With a movie, you'd have to introduce the person at the beginning, and whether or not we really know what happened while they were on the voyage the whole time, we'd have to have them doing something. Obviously, with 1st Class, quite a few people can be introduced with follow-through story lines, but Walter also talked about 2nd and 3rd class passengers, and we don't know what all of them were doing, just bits and pieces from their survivor accounts.

    I just wonder if a true retelling of the Titanic saga would get bogged down with cumbersome story lines for all involved.

  5. #25
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    If you tried to include everybody, of course it couldn't work, and for ANTR there was never any serious intention to make up a string from all the pearls in the sack. The film in fact has very few real passengers as named characters in the cast. It relies rather on composite characters representative of groups rather than individuals. Even Kenneth More's character, while named in the cast as Lightoller and based upon the real 'Lights', is to some extent a composite.

  6. #26
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    Bob: There is one exception to the "composites" concept - one of the minor actresses is rather obviously supposed to be the querulous Imanita Shelley, if one knows one's Titanic. Something tells me a great deal of fun was had by all on that one!

  7. #27
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    Indeed there are passengers in the film who are not composites - about a dozen who are named in the casting list (though not necessarily in the onscreen credits). Others who for obvious reasons are provided with fictitious or ambiguous names, like Ismay ('The Chairman') and the Duff Gordons. Many very brief and uncredited appearances - like W T Stead, and the woman who almost falls between the ship and a lifeboat and is unidentified in the film as in reality. There's even one (the gambler Jay Yates) who is now known not to have been on the ship at all!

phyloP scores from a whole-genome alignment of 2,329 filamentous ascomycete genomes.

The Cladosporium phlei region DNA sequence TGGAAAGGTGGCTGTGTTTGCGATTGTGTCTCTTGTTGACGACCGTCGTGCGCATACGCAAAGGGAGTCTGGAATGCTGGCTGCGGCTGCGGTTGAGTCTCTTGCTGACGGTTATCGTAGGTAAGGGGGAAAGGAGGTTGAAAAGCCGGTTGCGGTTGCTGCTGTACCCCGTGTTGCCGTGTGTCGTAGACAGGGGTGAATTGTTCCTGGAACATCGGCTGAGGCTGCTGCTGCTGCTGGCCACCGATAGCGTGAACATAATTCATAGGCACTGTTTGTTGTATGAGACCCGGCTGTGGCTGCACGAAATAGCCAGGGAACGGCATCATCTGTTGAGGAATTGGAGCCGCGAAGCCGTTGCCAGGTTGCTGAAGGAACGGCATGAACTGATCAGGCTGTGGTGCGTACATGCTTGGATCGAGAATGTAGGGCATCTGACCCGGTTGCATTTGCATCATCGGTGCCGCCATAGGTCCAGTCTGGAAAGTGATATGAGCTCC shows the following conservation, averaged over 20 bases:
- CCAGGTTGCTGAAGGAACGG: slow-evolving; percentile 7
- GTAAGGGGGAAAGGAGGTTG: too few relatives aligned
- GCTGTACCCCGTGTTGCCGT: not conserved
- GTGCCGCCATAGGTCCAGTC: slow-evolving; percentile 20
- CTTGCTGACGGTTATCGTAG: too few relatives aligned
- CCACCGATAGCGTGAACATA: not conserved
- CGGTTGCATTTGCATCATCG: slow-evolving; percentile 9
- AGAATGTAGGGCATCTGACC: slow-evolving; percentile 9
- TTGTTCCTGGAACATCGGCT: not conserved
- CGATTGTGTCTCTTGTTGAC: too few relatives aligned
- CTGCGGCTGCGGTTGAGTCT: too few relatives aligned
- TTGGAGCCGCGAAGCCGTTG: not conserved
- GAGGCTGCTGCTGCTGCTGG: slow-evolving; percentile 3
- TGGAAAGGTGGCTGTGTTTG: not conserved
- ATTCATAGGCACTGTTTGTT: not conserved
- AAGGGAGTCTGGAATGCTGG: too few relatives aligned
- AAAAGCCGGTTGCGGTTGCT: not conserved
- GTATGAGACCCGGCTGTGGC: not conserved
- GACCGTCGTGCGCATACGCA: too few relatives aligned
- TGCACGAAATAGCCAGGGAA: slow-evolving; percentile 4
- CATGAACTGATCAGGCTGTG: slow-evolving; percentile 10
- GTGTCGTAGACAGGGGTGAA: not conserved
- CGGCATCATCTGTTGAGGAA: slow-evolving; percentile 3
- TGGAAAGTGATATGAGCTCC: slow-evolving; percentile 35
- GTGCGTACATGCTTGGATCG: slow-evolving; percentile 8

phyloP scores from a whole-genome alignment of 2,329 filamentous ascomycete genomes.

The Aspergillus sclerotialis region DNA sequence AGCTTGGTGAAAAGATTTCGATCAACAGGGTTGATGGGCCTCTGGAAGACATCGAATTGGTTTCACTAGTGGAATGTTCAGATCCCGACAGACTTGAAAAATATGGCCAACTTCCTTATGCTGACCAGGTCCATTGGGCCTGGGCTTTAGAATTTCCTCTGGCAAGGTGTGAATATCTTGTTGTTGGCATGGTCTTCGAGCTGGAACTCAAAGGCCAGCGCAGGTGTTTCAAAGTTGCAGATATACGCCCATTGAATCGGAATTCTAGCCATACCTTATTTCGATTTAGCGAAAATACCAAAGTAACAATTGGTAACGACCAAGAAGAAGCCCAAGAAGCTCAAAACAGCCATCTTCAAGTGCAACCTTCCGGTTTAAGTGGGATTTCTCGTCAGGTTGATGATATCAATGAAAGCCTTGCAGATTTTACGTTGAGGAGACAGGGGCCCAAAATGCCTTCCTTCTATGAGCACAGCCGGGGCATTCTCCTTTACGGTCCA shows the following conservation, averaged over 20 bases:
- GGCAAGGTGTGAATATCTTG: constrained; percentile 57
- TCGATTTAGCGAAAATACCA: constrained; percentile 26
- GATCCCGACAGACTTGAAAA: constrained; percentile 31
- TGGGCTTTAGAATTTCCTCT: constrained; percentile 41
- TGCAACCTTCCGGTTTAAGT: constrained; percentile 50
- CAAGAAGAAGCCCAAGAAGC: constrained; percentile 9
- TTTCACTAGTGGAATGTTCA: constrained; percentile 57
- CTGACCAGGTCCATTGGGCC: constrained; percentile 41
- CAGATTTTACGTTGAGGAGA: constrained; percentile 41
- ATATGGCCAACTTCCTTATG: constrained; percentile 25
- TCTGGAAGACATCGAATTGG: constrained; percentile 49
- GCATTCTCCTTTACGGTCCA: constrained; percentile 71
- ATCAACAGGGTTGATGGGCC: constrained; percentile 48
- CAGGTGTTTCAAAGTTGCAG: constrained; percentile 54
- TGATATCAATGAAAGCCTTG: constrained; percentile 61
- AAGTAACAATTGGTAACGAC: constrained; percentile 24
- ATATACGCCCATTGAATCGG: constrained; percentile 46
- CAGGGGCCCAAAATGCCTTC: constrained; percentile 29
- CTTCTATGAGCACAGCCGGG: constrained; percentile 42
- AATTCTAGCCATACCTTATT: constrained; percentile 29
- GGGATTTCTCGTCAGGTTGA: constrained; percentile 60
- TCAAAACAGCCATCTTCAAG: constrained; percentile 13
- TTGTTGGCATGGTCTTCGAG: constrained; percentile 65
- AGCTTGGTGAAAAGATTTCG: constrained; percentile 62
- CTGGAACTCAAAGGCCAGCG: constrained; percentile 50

Something to consider here is that ANTR was made at a time when many of the survivors, and even more of the loved ones of victims, were still alive. This was surely a further reason for using composite and/or un-named characters, especially those who were fated to die onscreen.

  8. #28
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    Now here's an interesting question about the casting. Did Lawrence Beesley appear in the film? Not an actor playing him, but the man himself? Beesley, still spritely as a much older man, was on the set as a 'technical adviser'. MacQuitty had the idea that it might be fun to equip him with a costume and insert him into the background of a suitable scene as an uncredited extra. Beesley was all for it, but there was a problem - the actors' Union were not at all happy about the idea of a part in the film, however small, going to somebody who was not one of their own. In his memoirs MacQuitty leaves it at that, but I wonder. These were very special circumstances, and MacQuitty was a persistent and very persuasive man who generally got what he wanted.

  9. #29
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    Thank you for the link to archive ANTR comments Bob. I'll be visiting there quite often I think !

    I agree with VillageJen, Bob and Sandy's posts were delightful to read, and actually struck the right chord. I totally agree with their comments but just wouldn't know how to express them as well as they have. I work at a school and the kids were watching Cameron's Titanic film as a treat at the end of term, but I always made sure I brought ANTR to their attention by stressing that although Cameron's had all the Hollywood movie stars, big sets, romance and the usual Hollywood hype, ANTR is certainly worth a viewing even if it's only to compare the two movies.

  10. #30
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    Hallo, Jean, and thanks for your comments. Regards to the other 8 Jeans, by the way!

    You did a good service to the kids by showing Cameron's film and then recommending that ANTR was worth a viewing. Next time, might I suggest that you reverse the order in the billing?